science, the types of scientific evidence, and the ways the sciences progress.

A third intellectual area that has been intimately involved with philosophy is

religion. In ancient Greece some philosophers like ANAXAGORAS and Socrates

scandalized their contemporaries by criticizing aspects of Greek religion.

Others offered more theoretical approaches about the evidence for the existence

and nature of God or the gods. Some denied the existence of a deity. When

Christianity entered the Greek world, attempts were made to develop a

philosophical understanding of Christianity. Finally, toward the end of the

4th and beginning of the 5th century, Saint AUGUSTINE achieved a synthesis of

some of the elements of Platonic philosophy with the essentials of

Christianity. Throughout the Middle Ages, philosopher-theologians among the

Jews, Muslims, and Christians sought to explain their religions in rational

terms. They were opposed by antirational theologians who insisted that

religion is a matter of faith and belief and not of reasons and arguments.

After the Reformation, philosophers like Spinoza and David HUME began

criticizing the traditional philosophical arguments used by theologians. Hume

and Immanuel KANT sought to show that all of the arguments purporting to prove

the existence of God and the immortality of the soul were fallacious.

Philosophers sought to explain why people were religious on nonrational

grounds, such as psychological, economic, or cultural ones. The defenders of

religion found themselves estranged from the philosophers, who kept using the

latest results of science and historical research to criticize religion. Some,

like Kierkegaard, made a virtue of this estrangement, insisting that religious

belief is a matter of faith, and therefore not a matter of reason. More

recently, since World War II, a group of theologians who are interested in

recent philosophical developments and in the relationship between religion and

contemporary culture have attempted to discover what religious statements can

be intellectually meaningful. The history of the relation between philosophy

and theology is thus a long and mixed affair, running the gamut from clarifying

religion and providing a justification for it to tearing apart its intellectual

underpinnings and trying to see what is left that a 20th-century scientifically

oriented person can believe or take seriously.

branches of philosophy

The several different branches of philosophy correspond to the different

problems being dealt with. One of the most basic is EPISTEMOLOGY, the theory

of knowledge (episteme is Greek for knowledge). It deals with what can be

known, how it can be known, and how certain the individual can be about it. It

has special branches like the philosophy of science. The kinds of answers that

emerge from a particular epistemology usually structure its METAPHYSICS.

Metaphysics is the study of nature of reality, the study of what features of

experience are real and which are apparent. Aristotle called metaphysics the

study of being as such; the term ontology is often used to describe this branch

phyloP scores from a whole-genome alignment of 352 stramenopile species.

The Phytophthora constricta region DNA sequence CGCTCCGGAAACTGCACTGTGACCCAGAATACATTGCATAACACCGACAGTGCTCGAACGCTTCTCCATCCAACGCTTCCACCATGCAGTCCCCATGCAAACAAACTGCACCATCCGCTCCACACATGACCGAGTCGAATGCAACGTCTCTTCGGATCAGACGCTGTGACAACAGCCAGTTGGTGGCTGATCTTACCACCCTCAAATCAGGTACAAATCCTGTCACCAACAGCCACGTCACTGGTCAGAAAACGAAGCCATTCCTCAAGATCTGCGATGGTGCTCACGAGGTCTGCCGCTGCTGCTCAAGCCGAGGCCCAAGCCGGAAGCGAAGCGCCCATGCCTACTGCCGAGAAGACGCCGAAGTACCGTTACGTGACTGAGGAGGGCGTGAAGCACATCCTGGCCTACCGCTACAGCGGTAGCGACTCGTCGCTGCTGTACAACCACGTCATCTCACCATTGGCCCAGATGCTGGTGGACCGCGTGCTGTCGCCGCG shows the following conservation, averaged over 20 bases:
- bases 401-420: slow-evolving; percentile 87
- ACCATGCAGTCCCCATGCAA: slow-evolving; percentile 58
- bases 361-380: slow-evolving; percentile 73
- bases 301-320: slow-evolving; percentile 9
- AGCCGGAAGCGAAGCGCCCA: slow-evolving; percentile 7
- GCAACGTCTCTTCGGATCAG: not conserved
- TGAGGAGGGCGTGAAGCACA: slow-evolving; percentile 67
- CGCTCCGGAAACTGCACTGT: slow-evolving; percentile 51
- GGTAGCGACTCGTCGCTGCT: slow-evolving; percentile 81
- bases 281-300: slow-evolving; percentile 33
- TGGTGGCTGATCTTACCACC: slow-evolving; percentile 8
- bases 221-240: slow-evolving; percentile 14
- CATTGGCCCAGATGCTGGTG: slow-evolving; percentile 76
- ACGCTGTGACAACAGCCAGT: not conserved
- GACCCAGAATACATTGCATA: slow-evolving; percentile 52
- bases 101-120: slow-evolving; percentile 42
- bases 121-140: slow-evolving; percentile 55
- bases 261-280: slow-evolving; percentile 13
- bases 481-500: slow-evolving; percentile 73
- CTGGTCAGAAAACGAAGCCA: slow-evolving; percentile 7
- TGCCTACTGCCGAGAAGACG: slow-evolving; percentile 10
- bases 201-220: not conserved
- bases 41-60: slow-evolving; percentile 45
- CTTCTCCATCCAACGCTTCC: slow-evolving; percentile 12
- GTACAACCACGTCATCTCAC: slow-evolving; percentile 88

of philosophy today. How a person gets to know about pure being (an

epistemological problem) colors what it is that is known. The reverse is also

the case. What the individual thinks the world is really like colors what he

or she thinks can be known about it. How the individual reasons about the

world and how he or she can certify knowledge belongs to the branch of

philosophy called logic. Logic provides the rational framework for all

philosophical discussion, but is also itself open to metaphysical

interpretations about what sort of world it is explaining.

Other branches of philosophy such as ETHICS, AESTHETICS, and political

philosophy deal with evaluative aspects of the world such as what is good

conduct, what is beautiful, and what is socially and politically just. The

proposed answers to these questions are much involved with the philosopher’s

epistemological and metaphysical theories, and the values the philosopher

espouses color his or her epistemology and metaphysics. Sometimes the pursuit

of particular aspects of experience (such as sensations) or the use of

particular tools (such as the analysis of language) will reorient philosophical

inquiry or give birth to new branches of philosophy. Thus philosophy is never

reasoned in a vacuum. It is concerned not only with abstract questions; it is

also conditioned by history.

history of western philosophy


The Pre-Socratics.

Western philosophy began in Greece, in the Greek settlement of Miletus in

Anatolia. The first known philosophers were THALES OF MILETUS and his

students, ANAXIMANDER and ANAXIMENES. Present-day knowledge of this MILESIAN

SCHOOL is based on fragments attributed to them by later writers. These first

philosophers were metaphysicians, seeking for an element or force behind

appearance that explained everything. Thales said that all was ultimately

water, Anaximander that it was boundless or the infinite, and Anaximenes that

it was air. Subsequent Greek philosophers, such as HERACLITUS and PARMENIDES,

argued about whether change or permanence was the basic feature of the world

and about whether one or more than one element was the fundamental constituent

of reality (see MONISM; PLURALISM). Greek philosophy before Socrates was

principally concerned with these metaphysical questions.


Socrates, an Athenian, was primarily interested in value questions that

affected what a person should do. At the time in Athens, the paid teachers,

the SOPHISTS, taught people how to live successfully; they did not raise the

Socratic question of what was the right way of life, however. Socrates did not

write anything, but he is vividly portrayed by his pupil Plato in the Dialogues

as being the “gadfly” of Athens, forever asking people why they are doing what